It’s probably the most embarrassing moment of my career. It was during one of those hard mountain stages in the Tour of Italy when it was freezing cold and snowing really, really hard. The day before we’d been over the Marmolada and on this stage we went back up the other side.
As we came down the mountain it was so cold. There was a Colombian guy who was absolutely freezing, he had no arm warmers and no jacket. He was shaking so much that he could hardly hold his handlebars; whereas I had so many clothes on that I looked like Michelin Man, so I gave him my spare hat.
I got down to the bottom and just managed to get onto the back of the last group when I saw there were two Panasonic riders up the front. I remember thinking, ‘what are those clowns doing up there?’ There was only 40kms to the finish so there was no need to ride fast. When I looked again I saw they were taking turns on the front, so I figured there was something going on. Our guy Breukink hadn’t made the front group – he was still wiped out from the day before when he’d bonked and lost the lead to Andy Hampsten – but I knew I had to get him up there. I gave it everything and rode with him on my wheel to bring him back to the bunch.
With Breukink safely up there I went back to the car to get a muesli bar but then it kicked off at the front and the pace went up again. Because it was so cold the bar had shrunk and was rock hard, I was gasping for breath in an effort to chew it.
I decided to give up on the bar so I spat it out but my front teeth came out too! Losing my teeth was one of my life long fears. When I was 13 I’d been elbowed in the face playing football and lost my three front teeth. I’d had a plate put in my mouth and those teeth meant everything to me. There was no way I wasn’t go back to get them.
I slammed on my brakes and did a U-turn. I was riding against the traffic with two lanes of team cars and police motorbikes coming straight for me. And then I saw them, my teeth, lying in the road. I was hell bent on getting them back but the second I got there, boom! The Carrera team car ran right over them.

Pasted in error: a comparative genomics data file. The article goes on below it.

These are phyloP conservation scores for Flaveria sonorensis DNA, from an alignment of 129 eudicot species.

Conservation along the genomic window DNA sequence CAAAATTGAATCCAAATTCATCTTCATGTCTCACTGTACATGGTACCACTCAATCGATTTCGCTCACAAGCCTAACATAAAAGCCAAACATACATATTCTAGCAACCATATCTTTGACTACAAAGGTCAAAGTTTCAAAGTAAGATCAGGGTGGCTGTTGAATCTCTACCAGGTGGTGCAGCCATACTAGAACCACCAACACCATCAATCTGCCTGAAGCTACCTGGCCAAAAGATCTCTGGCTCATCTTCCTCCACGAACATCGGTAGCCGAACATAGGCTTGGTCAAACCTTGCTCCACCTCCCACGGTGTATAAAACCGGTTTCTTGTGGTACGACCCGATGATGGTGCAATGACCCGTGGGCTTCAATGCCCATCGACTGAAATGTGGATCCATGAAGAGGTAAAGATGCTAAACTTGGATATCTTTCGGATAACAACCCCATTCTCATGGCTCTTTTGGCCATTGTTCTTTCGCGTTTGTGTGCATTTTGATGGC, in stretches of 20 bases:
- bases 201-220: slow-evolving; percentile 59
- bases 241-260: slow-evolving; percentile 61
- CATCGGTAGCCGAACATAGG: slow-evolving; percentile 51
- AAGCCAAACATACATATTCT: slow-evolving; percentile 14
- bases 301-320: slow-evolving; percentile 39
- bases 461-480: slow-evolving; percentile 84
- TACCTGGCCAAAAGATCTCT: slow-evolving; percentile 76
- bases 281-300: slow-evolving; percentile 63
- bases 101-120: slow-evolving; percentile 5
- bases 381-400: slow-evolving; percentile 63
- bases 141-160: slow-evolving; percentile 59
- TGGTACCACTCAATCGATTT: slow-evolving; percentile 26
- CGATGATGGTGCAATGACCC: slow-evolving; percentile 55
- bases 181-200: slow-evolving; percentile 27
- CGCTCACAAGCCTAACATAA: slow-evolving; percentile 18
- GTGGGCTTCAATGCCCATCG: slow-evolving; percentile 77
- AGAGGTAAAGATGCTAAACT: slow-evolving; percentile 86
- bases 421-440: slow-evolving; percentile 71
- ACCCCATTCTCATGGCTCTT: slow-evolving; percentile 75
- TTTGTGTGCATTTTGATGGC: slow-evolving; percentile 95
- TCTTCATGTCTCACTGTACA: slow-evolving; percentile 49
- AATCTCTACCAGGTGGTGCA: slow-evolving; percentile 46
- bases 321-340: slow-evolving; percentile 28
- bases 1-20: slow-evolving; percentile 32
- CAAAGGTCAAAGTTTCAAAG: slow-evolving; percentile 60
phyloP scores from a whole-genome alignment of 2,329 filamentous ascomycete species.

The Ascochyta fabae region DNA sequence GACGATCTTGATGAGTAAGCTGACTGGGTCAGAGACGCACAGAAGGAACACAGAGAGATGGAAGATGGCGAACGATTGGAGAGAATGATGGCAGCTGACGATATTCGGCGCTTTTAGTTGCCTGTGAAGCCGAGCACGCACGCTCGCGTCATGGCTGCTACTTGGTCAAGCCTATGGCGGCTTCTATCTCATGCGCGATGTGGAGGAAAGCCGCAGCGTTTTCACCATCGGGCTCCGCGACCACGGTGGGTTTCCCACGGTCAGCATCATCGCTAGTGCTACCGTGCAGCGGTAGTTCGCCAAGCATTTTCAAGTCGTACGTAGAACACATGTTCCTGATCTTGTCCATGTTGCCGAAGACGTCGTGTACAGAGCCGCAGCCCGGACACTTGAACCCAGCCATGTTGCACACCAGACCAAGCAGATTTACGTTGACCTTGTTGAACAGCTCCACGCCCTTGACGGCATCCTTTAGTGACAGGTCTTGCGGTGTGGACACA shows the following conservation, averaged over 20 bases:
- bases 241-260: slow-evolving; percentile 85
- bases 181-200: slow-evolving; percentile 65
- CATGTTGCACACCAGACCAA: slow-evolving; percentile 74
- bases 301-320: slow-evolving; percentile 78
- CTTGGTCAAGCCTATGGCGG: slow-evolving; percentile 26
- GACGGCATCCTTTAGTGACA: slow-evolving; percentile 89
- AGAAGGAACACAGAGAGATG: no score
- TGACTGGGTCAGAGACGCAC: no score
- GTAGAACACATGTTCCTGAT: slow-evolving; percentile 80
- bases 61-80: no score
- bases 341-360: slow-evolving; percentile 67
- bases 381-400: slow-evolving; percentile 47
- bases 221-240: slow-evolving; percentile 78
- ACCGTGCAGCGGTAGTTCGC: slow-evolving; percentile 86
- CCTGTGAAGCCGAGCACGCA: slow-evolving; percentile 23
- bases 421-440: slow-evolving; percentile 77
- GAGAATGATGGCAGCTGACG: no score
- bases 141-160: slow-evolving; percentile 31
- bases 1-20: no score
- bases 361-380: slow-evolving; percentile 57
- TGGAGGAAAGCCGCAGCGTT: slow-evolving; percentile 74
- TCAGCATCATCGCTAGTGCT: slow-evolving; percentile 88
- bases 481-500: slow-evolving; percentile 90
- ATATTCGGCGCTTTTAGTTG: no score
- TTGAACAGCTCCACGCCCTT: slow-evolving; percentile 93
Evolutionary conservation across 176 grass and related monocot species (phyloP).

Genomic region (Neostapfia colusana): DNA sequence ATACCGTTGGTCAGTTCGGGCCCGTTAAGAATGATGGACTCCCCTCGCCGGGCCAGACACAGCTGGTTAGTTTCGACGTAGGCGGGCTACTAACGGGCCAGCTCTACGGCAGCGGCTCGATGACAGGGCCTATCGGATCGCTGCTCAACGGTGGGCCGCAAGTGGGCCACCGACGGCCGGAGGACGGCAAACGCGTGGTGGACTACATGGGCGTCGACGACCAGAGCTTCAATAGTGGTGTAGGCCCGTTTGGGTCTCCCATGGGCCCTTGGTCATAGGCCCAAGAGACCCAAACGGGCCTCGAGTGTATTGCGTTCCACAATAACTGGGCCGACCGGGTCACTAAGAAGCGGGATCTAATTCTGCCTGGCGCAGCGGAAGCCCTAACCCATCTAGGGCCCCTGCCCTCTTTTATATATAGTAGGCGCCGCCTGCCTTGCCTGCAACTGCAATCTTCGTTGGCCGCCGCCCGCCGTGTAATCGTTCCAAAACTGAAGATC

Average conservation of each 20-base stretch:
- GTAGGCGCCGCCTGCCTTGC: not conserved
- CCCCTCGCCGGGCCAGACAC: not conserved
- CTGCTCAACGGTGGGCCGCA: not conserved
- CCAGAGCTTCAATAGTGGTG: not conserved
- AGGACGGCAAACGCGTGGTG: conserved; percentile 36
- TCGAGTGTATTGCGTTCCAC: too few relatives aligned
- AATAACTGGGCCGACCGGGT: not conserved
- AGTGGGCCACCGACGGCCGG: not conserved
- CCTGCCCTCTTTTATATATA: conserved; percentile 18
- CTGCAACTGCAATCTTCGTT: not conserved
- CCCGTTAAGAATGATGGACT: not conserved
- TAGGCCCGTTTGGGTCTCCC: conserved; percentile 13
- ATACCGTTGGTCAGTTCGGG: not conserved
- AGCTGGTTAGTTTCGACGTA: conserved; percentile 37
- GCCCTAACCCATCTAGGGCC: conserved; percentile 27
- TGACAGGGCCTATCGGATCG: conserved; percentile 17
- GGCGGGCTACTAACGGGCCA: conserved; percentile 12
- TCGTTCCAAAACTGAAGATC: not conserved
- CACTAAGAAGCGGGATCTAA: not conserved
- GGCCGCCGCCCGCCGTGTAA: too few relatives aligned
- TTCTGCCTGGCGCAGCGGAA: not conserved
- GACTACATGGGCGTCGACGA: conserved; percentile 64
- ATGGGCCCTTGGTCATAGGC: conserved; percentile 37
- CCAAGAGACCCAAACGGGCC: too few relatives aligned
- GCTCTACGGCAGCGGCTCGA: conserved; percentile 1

I remember the sense of panic. I needed my teeth… I stopped in the middle of road thinking about what to do. A second later my team car rolled up right next to me but going the opposite way towards the finish, like I should have been. Peter Post, the Panasonic DS, shouted from the car, “What the hell are you doing here?”
“I lost my teeth,” I mumbled. And he starts shouting, “get back in the bunch”, I turned around and started chasing back on. He seemed really angry but apparently everyone in the car laughed all the way to the finish. The mechanic was hanging out of the back laughing so hard that he was shaking. I was really embarrassed about what had happened.
The next day we were snowed in, so we had three meals in the hotel that day. There were 20 people eating together at the table and they kept giving me bananas and soft things to eat. By then the whole team knew and they all found it really funny. Jean-Paul van Poppel just couldn’t stop laughing but when he laughed, I laughed, then everyone would see the gap, which set off the waitresses laughing. In the end the whole restaurant was laughing, all the other teams. Everyone. It’s probably one of the things that I’m most famous for.
Shop the book – Mountains: Epic Cycling Climbs.
Read Passo dello Stelvio, by Ivan Basso – Essay from Mountains: Epic Cycling Climbs
Read The Climber, by Paul Sherwen – Essay from Mountains: Epic Cycling Climbs
Read My Greatest Day, by Andy Hampsten – Essay from Mountains: Epic Cycling Climbs
Read Day In Yellow, by Sean Kelly from Mountains: Epic Cycling Climbs
Read The Watch, by Tao Geoghegan Hart from Mountains: Epic Cycling Climbs.
Read Just Like Home, by Philippa York from Mountains: Epic Cycling Climbs.
Read High Life, by Greg LeMond from Mountains: Epic Cycling Climbs.